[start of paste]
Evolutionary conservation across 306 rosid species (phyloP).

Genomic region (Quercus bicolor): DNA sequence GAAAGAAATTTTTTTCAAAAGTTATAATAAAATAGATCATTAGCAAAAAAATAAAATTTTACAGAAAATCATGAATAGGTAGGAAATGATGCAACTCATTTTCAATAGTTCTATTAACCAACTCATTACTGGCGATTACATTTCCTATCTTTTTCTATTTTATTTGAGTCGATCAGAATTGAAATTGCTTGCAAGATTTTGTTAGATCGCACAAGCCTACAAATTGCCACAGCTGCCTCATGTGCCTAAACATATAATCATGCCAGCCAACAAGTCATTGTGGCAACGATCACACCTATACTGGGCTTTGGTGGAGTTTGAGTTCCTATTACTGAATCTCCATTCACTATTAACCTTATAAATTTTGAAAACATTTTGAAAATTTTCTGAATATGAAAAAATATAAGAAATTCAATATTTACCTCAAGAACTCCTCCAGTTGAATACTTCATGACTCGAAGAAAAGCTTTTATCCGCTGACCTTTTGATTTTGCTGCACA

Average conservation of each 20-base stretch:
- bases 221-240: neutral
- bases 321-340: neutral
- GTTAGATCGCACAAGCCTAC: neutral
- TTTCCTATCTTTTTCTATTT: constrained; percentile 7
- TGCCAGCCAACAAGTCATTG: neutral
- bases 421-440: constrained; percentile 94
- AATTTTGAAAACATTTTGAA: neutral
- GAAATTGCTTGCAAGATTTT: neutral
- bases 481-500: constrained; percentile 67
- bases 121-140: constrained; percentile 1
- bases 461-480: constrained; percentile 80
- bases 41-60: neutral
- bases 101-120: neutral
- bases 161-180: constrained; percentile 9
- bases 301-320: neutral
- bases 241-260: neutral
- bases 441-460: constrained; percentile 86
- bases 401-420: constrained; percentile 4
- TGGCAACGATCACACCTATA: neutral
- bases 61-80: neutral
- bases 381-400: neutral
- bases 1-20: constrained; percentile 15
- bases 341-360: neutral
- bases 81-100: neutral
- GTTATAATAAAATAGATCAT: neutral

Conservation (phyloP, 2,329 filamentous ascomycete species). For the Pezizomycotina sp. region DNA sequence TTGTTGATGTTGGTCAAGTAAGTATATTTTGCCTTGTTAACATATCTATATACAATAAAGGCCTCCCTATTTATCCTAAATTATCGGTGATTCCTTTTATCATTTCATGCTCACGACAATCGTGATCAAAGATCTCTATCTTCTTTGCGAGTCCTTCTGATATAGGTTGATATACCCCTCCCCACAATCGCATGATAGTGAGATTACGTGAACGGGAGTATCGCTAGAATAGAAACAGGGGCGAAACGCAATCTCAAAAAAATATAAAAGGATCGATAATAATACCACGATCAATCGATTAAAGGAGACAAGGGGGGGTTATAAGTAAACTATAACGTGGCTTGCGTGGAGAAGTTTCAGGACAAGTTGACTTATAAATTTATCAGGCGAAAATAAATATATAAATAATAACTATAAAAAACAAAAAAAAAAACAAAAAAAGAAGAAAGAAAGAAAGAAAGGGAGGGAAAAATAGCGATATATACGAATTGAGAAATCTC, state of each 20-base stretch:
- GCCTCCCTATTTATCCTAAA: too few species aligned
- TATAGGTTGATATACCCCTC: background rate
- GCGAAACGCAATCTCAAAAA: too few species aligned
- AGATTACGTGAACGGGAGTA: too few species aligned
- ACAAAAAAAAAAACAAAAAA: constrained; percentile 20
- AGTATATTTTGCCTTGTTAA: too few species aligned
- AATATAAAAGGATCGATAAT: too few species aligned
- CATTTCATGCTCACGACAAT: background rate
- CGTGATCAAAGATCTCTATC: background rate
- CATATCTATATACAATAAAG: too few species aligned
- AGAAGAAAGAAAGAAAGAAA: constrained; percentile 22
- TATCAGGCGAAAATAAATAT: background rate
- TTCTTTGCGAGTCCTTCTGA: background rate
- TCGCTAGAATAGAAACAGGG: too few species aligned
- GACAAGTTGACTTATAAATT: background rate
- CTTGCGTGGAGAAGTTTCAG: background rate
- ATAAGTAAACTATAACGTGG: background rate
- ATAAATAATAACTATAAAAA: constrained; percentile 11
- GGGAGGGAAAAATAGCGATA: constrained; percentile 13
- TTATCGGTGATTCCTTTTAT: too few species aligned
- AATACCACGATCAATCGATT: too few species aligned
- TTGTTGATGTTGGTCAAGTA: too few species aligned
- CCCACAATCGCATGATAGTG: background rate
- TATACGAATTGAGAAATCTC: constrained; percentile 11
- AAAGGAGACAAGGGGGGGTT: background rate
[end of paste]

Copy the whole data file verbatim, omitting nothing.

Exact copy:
Evolutionary conservation across 306 rosid species (phyloP).

Genomic region (Quercus bicolor): DNA sequence GAAAGAAATTTTTTTCAAAAGTTATAATAAAATAGATCATTAGCAAAAAAATAAAATTTTACAGAAAATCATGAATAGGTAGGAAATGATGCAACTCATTTTCAATAGTTCTATTAACCAACTCATTACTGGCGATTACATTTCCTATCTTTTTCTATTTTATTTGAGTCGATCAGAATTGAAATTGCTTGCAAGATTTTGTTAGATCGCACAAGCCTACAAATTGCCACAGCTGCCTCATGTGCCTAAACATATAATCATGCCAGCCAACAAGTCATTGTGGCAACGATCACACCTATACTGGGCTTTGGTGGAGTTTGAGTTCCTATTACTGAATCTCCATTCACTATTAACCTTATAAATTTTGAAAACATTTTGAAAATTTTCTGAATATGAAAAAATATAAGAAATTCAATATTTACCTCAAGAACTCCTCCAGTTGAATACTTCATGACTCGAAGAAAAGCTTTTATCCGCTGACCTTTTGATTTTGCTGCACA

Average conservation of each 20-base stretch:
- bases 221-240: neutral
- bases 321-340: neutral
- GTTAGATCGCACAAGCCTAC: neutral
- TTTCCTATCTTTTTCTATTT: constrained; percentile 7
- TGCCAGCCAACAAGTCATTG: neutral
- bases 421-440: constrained; percentile 94
- AATTTTGAAAACATTTTGAA: neutral
- GAAATTGCTTGCAAGATTTT: neutral
- bases 481-500: constrained; percentile 67
- bases 121-140: constrained; percentile 1
- bases 461-480: constrained; percentile 80
- bases 41-60: neutral
- bases 101-120: neutral
- bases 161-180: constrained; percentile 9
- bases 301-320: neutral
- bases 241-260: neutral
- bases 441-460: constrained; percentile 86
- bases 401-420: constrained; percentile 4
- TGGCAACGATCACACCTATA: neutral
- bases 61-80: neutral
- bases 381-400: neutral
- bases 1-20: constrained; percentile 15
- bases 341-360: neutral
- bases 81-100: neutral
- GTTATAATAAAATAGATCAT: neutral

Conservation (phyloP, 2,329 filamentous ascomycete species). For the Pezizomycotina sp. region DNA sequence TTGTTGATGTTGGTCAAGTAAGTATATTTTGCCTTGTTAACATATCTATATACAATAAAGGCCTCCCTATTTATCCTAAATTATCGGTGATTCCTTTTATCATTTCATGCTCACGACAATCGTGATCAAAGATCTCTATCTTCTTTGCGAGTCCTTCTGATATAGGTTGATATACCCCTCCCCACAATCGCATGATAGTGAGATTACGTGAACGGGAGTATCGCTAGAATAGAAACAGGGGCGAAACGCAATCTCAAAAAAATATAAAAGGATCGATAATAATACCACGATCAATCGATTAAAGGAGACAAGGGGGGGTTATAAGTAAACTATAACGTGGCTTGCGTGGAGAAGTTTCAGGACAAGTTGACTTATAAATTTATCAGGCGAAAATAAATATATAAATAATAACTATAAAAAACAAAAAAAAAAACAAAAAAAGAAGAAAGAAAGAAAGAAAGGGAGGGAAAAATAGCGATATATACGAATTGAGAAATCTC, state of each 20-base stretch:
- GCCTCCCTATTTATCCTAAA: too few species aligned
- TATAGGTTGATATACCCCTC: background rate
- GCGAAACGCAATCTCAAAAA: too few species aligned
- AGATTACGTGAACGGGAGTA: too few species aligned
- ACAAAAAAAAAAACAAAAAA: constrained; percentile 20
- AGTATATTTTGCCTTGTTAA: too few species aligned
- AATATAAAAGGATCGATAAT: too few species aligned
- CATTTCATGCTCACGACAAT: background rate
- CGTGATCAAAGATCTCTATC: background rate
- CATATCTATATACAATAAAG: too few species aligned
- AGAAGAAAGAAAGAAAGAAA: constrained; percentile 22
- TATCAGGCGAAAATAAATAT: background rate
- TTCTTTGCGAGTCCTTCTGA: background rate
- TCGCTAGAATAGAAACAGGG: too few species aligned
- GACAAGTTGACTTATAAATT: background rate
- CTTGCGTGGAGAAGTTTCAG: background rate
- ATAAGTAAACTATAACGTGG: background rate
- ATAAATAATAACTATAAAAA: constrained; percentile 11
- GGGAGGGAAAAATAGCGATA: constrained; percentile 13
- TTATCGGTGATTCCTTTTAT: too few species aligned
- AATACCACGATCAATCGATT: too few species aligned
- TTGTTGATGTTGGTCAAGTA: too few species aligned
- CCCACAATCGCATGATAGTG: background rate
- TATACGAATTGAGAAATCTC: constrained; percentile 11
- AAAGGAGACAAGGGGGGGTT: background rate